In a nationwide crackdown, 109 leaders and activists of the Popular Front of India (PFI) were arrested. These arrests were made by the National Investigation Agency (NIA), the Enforcement Directorate (ED) and the police during searches conducted across 15 States.



  • The National Investigation Agency launched a massive nationwide search operation in connection with anti-terror activities.
  • The clampdown was based on inputs that the accused were funding terror acts, organising weapon training camps and radicalising people to join banned outfits.


What is ‘Popular Front of India’?

  • The PFI was founded in 2007, a year after the merger of three Muslim groups  — National Democratic Front in Kerala, the Karnataka Forum for Dignity and the Manitha Neethi Pasarai in Tamil Nadu.
      • A decision to bring the three outfits together was taken in November 2006 at a meeting in Kozhikode in Kerala.
  • The organisation emerged in the aftermath of the ban on the Students Islamic Movement of India (SIMI).
  • PFI is most active in Kerala, Karnataka and Tamil Nadu. However, now it has presence in around two dozen states and a well-established organisational structure in a dozen states.



  • PFI calls itself a socio-political movement that strives for the empowerment of the Muslims and other marginalised sections of society
  • It describes itself as a cadre-based movement, which is developed through routine training and education regarding management, leadership and mass mobilisation.
  • The PFI has itself never contested elections. It has been involved in carrying out social and Islamic religious work among Muslims.
  • The Social Democratic Party of India, (SDPI), formed in 2009, is PFI’s political front.


Why this group has been on the radar of investigating agencies?

  • Cadres involved in violence —
      • In 2010, some members of the PFI attacked T.J. Joseph, a professor in Ernakulam district of Kerala, chopping off his right palm.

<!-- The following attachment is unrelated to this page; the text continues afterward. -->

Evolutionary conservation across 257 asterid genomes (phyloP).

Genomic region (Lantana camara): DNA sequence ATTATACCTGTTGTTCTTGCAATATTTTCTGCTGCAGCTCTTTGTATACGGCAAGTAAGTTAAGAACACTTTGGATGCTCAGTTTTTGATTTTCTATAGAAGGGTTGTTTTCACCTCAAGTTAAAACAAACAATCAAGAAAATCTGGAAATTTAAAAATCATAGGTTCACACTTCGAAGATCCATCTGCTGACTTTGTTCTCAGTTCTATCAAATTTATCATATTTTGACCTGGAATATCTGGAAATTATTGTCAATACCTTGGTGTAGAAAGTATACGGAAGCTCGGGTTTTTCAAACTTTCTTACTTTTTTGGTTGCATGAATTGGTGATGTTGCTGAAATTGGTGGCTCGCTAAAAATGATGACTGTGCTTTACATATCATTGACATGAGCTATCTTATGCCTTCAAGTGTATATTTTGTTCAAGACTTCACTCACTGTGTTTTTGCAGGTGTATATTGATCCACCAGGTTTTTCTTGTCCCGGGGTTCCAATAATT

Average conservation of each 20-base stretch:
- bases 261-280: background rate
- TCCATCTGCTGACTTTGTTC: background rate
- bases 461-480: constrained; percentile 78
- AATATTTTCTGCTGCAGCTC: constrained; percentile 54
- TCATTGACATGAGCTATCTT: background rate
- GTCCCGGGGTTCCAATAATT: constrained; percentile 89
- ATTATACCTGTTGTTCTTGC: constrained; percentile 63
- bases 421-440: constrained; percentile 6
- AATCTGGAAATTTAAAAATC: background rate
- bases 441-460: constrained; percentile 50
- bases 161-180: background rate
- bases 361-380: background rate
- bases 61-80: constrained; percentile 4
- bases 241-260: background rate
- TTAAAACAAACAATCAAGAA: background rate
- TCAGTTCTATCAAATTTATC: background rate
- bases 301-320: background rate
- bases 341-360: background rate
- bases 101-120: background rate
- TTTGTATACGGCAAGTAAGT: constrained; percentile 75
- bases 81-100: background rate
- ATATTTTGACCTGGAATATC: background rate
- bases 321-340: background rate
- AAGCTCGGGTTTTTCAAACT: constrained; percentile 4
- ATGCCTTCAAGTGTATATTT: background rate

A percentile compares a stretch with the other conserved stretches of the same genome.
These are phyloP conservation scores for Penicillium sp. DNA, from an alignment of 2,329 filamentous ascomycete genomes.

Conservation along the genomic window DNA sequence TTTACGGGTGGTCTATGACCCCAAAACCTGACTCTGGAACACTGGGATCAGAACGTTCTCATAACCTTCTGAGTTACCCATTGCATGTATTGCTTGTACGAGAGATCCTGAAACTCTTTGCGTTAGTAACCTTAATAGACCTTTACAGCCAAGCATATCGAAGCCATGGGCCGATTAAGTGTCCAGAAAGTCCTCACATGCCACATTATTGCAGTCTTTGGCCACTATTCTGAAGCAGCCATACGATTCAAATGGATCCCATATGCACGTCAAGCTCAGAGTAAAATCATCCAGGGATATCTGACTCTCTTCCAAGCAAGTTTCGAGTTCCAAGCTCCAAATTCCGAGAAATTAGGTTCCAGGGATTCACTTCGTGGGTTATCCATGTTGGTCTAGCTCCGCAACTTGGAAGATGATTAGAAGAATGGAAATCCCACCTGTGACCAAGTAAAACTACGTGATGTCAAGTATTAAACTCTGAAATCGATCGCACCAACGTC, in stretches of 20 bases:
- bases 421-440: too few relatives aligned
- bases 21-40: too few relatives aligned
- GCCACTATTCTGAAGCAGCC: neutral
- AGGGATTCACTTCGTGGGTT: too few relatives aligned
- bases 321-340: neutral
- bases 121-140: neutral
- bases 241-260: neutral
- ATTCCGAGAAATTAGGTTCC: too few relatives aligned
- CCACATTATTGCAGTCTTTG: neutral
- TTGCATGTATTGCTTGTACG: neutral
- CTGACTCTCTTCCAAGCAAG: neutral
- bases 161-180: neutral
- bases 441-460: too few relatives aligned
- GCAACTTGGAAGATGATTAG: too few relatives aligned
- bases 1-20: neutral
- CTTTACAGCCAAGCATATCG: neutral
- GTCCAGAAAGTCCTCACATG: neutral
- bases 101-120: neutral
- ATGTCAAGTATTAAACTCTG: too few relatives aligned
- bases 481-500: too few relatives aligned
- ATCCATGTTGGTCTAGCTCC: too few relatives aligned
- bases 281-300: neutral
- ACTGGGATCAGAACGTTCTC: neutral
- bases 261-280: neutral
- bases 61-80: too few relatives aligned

• He was targeted over a question paper he set for a college examination that had some references to the Prophet, which the attackers said were insulting.
      • Back in 2012, the then Kerala government had informed the High Court that PFI was nothing but a resurrection of the banned outfit SIMI in another form.
  • Followed a multi-pronged operational strategy to communalise the society —
      • As per the dossier (document) on PFI prepared by the NIA, PFI followed a multi-pronged operational strategy that aims to —
          • communalise the nation’s polity,
          • encourage and enforce Taliban brand of Islam,
          • Heighten existing social divisions.
      • The dossier was prepared in 2017 to push the home ministry for a ban on the outfit.
      • But it could not be declared an unlawful association under the Unlawful Activities (Prevention) Act (UAPA), 1967 as officials were divided on the subject.
  • Responsible for imposing religious orthodoxy —
      • Investigation agencies allege that PFI is responsible for imposing religious orthodoxy and puritanism (censorious moral beliefs) amongst Muslims.
      • It is also involved in propagating Dawah or Islamism through its dedicated cadre and institutions like Sathyasarini or Markazul Hidaya Educational and Charitable Trust in Manjeri, Malappuram district of Kerala.
  • Involvement in money laundering — In June 2022, the ED accused the organisation of money laundering, claiming that it had received over ₹60 crore since 2009, including cash deposit of over ₹30 crore.